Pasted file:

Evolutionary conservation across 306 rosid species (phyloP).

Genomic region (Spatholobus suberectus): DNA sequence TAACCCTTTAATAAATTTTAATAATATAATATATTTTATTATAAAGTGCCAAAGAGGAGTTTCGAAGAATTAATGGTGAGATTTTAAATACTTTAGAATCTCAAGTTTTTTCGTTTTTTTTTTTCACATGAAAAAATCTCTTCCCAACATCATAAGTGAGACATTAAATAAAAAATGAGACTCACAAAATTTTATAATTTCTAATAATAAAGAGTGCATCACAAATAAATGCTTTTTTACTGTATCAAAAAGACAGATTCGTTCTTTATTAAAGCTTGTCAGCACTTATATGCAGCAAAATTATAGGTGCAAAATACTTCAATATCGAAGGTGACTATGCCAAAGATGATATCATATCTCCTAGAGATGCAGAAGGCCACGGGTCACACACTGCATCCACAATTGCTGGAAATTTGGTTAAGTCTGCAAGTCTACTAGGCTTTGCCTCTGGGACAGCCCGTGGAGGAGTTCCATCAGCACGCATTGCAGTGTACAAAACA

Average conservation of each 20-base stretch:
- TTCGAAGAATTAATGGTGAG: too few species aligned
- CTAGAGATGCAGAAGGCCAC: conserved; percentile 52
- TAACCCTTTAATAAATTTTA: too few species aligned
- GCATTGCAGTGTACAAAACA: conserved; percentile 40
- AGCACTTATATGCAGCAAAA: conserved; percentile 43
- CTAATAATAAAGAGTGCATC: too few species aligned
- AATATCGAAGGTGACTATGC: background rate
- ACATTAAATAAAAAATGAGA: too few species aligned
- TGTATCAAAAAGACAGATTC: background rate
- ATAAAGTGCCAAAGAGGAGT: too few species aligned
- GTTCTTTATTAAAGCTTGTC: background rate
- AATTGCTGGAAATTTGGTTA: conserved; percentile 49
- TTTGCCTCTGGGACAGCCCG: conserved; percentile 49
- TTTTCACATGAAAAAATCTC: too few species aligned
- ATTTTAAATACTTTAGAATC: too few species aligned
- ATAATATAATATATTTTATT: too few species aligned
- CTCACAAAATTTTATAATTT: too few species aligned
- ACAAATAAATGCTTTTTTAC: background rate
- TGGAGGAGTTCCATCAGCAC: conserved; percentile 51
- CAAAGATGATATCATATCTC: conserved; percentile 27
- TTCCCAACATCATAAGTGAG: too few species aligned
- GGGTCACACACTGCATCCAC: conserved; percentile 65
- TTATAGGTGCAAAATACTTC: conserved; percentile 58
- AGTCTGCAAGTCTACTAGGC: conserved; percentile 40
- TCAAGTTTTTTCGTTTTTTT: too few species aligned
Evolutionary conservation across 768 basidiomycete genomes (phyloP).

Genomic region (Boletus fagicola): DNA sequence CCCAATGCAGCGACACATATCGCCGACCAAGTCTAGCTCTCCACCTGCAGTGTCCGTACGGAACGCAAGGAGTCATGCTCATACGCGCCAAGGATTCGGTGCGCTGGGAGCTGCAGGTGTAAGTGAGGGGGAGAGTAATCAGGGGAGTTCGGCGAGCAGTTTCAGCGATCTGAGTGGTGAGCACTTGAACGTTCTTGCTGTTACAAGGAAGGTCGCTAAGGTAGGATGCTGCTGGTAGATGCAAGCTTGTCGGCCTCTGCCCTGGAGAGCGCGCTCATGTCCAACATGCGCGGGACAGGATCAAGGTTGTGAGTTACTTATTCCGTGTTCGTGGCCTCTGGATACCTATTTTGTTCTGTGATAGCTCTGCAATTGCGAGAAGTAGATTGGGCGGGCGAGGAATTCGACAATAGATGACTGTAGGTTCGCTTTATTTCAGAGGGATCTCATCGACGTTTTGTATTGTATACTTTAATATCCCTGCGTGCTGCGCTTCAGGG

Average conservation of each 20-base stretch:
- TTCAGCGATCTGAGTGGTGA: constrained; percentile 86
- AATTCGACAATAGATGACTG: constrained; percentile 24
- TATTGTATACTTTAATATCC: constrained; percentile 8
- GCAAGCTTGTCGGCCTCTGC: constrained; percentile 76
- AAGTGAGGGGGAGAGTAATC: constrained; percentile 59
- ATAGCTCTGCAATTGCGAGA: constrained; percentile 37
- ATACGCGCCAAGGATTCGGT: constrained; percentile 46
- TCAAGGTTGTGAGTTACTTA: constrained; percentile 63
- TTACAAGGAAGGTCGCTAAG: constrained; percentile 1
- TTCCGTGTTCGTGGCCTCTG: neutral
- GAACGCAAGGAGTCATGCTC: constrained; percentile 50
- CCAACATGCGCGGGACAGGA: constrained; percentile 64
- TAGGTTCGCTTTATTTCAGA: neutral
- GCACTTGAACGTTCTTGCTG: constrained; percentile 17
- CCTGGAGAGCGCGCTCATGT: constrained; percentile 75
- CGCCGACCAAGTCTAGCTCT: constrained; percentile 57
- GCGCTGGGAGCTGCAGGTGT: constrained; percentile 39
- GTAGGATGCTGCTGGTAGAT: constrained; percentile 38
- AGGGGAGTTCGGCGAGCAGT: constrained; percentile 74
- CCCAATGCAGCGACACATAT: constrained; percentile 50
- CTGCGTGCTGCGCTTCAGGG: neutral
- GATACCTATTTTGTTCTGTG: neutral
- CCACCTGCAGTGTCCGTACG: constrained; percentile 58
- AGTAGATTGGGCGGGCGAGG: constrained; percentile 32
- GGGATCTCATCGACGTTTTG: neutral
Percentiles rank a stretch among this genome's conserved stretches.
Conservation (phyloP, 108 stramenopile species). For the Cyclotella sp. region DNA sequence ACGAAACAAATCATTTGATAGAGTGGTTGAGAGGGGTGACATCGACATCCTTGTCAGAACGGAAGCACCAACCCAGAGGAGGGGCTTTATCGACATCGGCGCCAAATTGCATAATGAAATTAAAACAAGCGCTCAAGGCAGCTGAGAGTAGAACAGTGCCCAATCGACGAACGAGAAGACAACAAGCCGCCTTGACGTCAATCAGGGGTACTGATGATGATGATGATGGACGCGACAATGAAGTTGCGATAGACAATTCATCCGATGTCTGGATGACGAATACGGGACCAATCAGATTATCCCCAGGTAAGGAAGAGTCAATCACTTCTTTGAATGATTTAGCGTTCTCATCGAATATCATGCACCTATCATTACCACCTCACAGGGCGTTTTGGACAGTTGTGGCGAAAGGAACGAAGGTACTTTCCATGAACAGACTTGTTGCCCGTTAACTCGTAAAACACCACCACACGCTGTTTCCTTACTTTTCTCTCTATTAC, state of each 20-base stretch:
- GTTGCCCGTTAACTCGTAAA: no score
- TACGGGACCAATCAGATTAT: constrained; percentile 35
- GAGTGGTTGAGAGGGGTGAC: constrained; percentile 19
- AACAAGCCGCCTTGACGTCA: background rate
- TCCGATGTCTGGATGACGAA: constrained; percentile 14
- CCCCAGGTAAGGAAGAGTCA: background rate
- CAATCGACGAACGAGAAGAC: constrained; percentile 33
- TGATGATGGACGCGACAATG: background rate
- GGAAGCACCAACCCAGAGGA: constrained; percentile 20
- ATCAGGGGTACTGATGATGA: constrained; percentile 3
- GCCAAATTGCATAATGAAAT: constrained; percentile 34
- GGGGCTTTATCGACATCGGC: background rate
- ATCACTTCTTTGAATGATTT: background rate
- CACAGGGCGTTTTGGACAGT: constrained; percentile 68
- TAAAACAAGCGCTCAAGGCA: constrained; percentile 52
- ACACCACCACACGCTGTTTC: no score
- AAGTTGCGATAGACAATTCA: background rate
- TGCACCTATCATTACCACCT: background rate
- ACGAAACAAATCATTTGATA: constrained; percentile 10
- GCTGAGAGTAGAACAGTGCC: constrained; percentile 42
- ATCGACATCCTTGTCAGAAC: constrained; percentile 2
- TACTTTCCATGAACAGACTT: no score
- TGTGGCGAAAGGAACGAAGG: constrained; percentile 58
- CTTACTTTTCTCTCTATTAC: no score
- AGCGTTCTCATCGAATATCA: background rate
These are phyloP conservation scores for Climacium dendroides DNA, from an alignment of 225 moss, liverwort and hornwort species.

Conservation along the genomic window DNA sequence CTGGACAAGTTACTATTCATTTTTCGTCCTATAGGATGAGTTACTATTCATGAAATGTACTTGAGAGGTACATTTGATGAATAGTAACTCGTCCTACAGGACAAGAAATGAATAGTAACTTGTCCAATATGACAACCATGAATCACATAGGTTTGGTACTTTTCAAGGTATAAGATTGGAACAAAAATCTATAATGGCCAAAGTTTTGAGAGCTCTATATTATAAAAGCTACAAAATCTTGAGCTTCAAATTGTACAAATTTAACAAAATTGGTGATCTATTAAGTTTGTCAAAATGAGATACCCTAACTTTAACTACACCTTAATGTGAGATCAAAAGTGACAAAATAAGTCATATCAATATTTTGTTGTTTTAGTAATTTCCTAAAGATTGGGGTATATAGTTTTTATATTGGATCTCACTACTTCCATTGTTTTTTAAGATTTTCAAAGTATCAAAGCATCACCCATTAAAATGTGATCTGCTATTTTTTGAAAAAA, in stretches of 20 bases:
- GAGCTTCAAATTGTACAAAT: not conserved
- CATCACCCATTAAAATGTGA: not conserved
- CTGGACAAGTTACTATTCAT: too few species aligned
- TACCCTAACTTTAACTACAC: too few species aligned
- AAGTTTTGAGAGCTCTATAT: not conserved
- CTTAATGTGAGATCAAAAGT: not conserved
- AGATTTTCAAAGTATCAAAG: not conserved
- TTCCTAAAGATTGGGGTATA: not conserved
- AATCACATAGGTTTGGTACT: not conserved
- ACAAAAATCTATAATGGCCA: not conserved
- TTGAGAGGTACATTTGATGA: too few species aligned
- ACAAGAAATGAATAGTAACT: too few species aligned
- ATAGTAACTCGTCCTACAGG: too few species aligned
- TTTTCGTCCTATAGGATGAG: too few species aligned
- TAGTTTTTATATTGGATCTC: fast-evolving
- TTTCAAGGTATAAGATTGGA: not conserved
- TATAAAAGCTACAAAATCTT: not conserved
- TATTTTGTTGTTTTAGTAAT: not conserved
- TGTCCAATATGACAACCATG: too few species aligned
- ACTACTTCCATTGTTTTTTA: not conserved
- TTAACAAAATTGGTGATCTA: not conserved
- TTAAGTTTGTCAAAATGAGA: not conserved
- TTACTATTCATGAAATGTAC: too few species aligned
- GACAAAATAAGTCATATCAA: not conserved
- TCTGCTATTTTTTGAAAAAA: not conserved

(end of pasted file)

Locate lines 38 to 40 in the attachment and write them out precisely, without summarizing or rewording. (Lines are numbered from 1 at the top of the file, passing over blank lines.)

- ATACGCGCCAAGGATTCGGT: constrained; percentile 46
- TCAAGGTTGTGAGTTACTTA: constrained; percentile 63
- TTACAAGGAAGGTCGCTAAG: constrained; percentile 1